Don Medford, a director of TV series including “Twilight Zone,” “The F.B.I.,” “Baretta” and “Dynasty” in a career that began in the early 1950s, died in Los Angeles on Dec. 12. He was 95.

Medford began his smallscreen career helming 35 episodes of “Tales of Tomorrow,” one of the first horror/sci-fi anthology shows, from 1951-53. Other credits during the decade included “Medallion Theatre,” 21 episodes of “G.E. True Theatre,” “Alfred Hitchcock Presents,” “Suspicion,” “M Squad” and “The Detectives.”

He directed some Western skeins, including “The Rifleman,” as well as “Dr. Kildare” and the WWII-themed “Twelve O’Clock High,” but crime and the supernatural were his specialties, including five episodes of Rod Serling’s “Twilight Zone” and six of “The Fugitive” — including the famous last episode, viewed by 78 million people in 1967.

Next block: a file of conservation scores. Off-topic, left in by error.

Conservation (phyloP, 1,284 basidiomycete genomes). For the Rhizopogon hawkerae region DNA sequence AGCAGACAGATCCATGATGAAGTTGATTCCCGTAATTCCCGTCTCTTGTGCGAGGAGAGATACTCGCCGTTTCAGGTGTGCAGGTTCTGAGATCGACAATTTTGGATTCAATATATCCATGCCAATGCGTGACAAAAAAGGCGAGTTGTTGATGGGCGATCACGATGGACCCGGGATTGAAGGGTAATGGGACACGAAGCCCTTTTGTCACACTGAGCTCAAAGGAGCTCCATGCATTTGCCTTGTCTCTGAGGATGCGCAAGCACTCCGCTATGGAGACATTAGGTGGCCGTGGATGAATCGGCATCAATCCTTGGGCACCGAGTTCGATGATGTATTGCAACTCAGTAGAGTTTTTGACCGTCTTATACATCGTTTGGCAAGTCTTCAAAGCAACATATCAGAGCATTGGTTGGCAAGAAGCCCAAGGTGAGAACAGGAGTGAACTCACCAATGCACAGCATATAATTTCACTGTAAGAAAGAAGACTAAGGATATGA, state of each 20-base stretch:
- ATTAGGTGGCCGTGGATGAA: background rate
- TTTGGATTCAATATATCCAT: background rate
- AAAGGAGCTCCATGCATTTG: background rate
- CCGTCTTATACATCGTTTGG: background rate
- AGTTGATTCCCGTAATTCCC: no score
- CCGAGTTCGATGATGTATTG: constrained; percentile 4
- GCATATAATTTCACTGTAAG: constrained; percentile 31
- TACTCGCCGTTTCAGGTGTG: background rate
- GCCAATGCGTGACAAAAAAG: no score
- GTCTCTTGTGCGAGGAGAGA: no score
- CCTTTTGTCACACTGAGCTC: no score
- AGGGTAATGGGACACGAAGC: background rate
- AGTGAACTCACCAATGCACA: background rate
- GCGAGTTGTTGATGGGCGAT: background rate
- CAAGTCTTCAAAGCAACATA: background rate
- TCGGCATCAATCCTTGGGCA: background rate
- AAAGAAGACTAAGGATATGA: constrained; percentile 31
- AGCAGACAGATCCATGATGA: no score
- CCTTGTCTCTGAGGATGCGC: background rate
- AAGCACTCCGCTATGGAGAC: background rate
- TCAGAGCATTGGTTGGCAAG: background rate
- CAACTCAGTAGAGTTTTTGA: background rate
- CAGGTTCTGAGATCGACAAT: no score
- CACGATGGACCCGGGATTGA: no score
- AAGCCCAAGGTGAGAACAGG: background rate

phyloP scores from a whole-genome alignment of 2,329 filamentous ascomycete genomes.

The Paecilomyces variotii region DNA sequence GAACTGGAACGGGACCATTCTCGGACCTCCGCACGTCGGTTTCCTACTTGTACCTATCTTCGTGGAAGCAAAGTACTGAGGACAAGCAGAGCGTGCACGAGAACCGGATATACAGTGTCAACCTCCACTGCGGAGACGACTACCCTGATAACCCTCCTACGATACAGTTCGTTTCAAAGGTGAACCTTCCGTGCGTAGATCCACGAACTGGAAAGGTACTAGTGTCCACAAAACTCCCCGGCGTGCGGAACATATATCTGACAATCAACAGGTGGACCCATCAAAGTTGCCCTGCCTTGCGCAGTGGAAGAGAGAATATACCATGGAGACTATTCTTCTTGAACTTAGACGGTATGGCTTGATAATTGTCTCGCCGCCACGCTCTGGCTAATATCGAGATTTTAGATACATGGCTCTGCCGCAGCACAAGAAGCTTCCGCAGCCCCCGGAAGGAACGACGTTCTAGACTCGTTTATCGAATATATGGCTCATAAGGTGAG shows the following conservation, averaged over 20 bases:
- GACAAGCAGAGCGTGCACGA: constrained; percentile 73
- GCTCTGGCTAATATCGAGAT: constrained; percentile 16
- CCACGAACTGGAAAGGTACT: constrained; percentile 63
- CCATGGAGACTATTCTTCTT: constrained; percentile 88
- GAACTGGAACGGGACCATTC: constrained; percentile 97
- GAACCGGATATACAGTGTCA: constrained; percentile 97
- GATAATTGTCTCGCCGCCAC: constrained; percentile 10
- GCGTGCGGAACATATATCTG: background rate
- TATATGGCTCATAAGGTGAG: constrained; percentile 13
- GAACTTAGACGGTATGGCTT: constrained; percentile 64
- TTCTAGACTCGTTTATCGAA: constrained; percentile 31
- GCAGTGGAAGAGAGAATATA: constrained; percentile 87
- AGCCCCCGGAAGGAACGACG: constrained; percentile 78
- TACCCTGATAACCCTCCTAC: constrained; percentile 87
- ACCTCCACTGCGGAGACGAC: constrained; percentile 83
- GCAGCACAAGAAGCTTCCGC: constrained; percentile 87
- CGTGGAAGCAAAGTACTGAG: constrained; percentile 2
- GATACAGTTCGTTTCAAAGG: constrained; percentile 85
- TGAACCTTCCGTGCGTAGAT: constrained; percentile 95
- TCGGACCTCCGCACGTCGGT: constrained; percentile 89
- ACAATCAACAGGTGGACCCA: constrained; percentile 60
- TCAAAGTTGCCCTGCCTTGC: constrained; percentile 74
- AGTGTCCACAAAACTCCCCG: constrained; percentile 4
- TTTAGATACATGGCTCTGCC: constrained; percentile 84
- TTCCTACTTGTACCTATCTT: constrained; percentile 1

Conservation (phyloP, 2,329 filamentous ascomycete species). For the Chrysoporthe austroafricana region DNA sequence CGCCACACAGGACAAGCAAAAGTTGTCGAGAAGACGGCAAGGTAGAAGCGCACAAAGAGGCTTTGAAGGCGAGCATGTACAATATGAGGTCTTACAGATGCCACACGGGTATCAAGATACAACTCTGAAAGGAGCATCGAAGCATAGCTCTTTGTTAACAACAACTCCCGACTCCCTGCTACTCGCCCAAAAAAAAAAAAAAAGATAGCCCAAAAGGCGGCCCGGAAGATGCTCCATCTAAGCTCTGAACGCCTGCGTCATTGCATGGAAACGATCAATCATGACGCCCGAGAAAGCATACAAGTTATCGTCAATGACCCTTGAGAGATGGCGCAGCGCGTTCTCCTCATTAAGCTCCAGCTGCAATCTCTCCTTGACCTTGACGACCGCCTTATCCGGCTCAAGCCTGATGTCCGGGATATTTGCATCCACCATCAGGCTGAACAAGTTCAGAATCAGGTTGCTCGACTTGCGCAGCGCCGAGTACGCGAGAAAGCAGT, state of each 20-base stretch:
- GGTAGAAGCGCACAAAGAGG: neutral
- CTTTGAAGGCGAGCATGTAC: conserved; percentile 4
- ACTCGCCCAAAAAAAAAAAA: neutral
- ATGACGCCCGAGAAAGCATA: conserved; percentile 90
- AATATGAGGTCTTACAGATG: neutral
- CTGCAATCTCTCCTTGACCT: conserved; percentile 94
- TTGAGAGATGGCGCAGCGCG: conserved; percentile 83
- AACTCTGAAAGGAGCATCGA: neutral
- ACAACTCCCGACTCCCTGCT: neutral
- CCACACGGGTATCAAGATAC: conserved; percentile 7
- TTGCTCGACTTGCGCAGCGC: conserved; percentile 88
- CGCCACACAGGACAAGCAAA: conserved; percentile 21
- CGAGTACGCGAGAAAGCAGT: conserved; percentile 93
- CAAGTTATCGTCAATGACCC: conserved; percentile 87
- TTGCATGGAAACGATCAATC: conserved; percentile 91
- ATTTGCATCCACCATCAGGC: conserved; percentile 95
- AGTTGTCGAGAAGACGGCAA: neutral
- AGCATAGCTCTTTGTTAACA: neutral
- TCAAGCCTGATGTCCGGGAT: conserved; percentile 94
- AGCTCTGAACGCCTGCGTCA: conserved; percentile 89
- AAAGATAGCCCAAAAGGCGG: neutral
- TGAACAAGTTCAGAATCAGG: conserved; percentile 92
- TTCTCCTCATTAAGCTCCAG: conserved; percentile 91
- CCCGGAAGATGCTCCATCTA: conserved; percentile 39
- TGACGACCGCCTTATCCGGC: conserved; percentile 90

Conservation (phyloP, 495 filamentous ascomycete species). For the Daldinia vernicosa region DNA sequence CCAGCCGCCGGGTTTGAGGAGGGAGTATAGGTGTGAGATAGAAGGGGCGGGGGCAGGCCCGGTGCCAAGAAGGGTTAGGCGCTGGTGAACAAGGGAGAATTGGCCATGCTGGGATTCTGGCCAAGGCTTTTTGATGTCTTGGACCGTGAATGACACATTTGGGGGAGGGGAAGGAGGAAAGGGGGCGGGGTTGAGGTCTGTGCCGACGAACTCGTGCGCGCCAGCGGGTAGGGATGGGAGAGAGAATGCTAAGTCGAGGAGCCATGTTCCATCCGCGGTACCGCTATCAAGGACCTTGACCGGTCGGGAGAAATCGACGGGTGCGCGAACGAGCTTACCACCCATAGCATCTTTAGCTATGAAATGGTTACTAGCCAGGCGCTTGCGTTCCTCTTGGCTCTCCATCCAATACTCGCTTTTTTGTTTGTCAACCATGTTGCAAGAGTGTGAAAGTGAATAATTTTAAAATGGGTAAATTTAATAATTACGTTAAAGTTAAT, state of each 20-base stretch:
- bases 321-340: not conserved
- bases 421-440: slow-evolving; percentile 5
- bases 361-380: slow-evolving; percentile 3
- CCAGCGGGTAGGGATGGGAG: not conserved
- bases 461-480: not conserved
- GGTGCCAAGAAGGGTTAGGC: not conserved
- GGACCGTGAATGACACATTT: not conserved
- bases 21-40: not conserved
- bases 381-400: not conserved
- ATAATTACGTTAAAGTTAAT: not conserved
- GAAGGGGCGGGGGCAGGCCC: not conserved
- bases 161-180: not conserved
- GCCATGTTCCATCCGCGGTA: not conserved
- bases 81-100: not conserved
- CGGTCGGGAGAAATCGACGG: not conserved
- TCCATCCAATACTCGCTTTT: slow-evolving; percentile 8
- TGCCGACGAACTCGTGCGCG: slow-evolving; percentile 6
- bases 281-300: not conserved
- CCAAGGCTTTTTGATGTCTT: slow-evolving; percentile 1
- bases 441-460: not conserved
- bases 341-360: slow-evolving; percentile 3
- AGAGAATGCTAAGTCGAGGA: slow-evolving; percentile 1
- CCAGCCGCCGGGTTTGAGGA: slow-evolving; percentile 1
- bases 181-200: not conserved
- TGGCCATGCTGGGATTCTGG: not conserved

Medford helmed 32 episodes of Efrem Zimbalist Jr. starrer “The F.B.I.” from 1965-74 and 20 of the Robert Blake series “Baretta,” in addition to gigs on shows including “Police Story” and “Mrs. Columbo,” before becoming one of the most hard-working directors on ABC’s primetime sudser “Dynasty” in the 1980s, helming 26 episodes. He also directed episodes of “The Colbys,” “Fall Guy” and “Jake and the Fatman” before earning his last credit on an episode of “True Blue” in 1989.

Medford also occasionally wrote for and produced episodes of the series on which he worked.

Born Donald Muller, he had lived at the Motion Picture & Television Fund’s retirement home in Woodland Hills since 2001.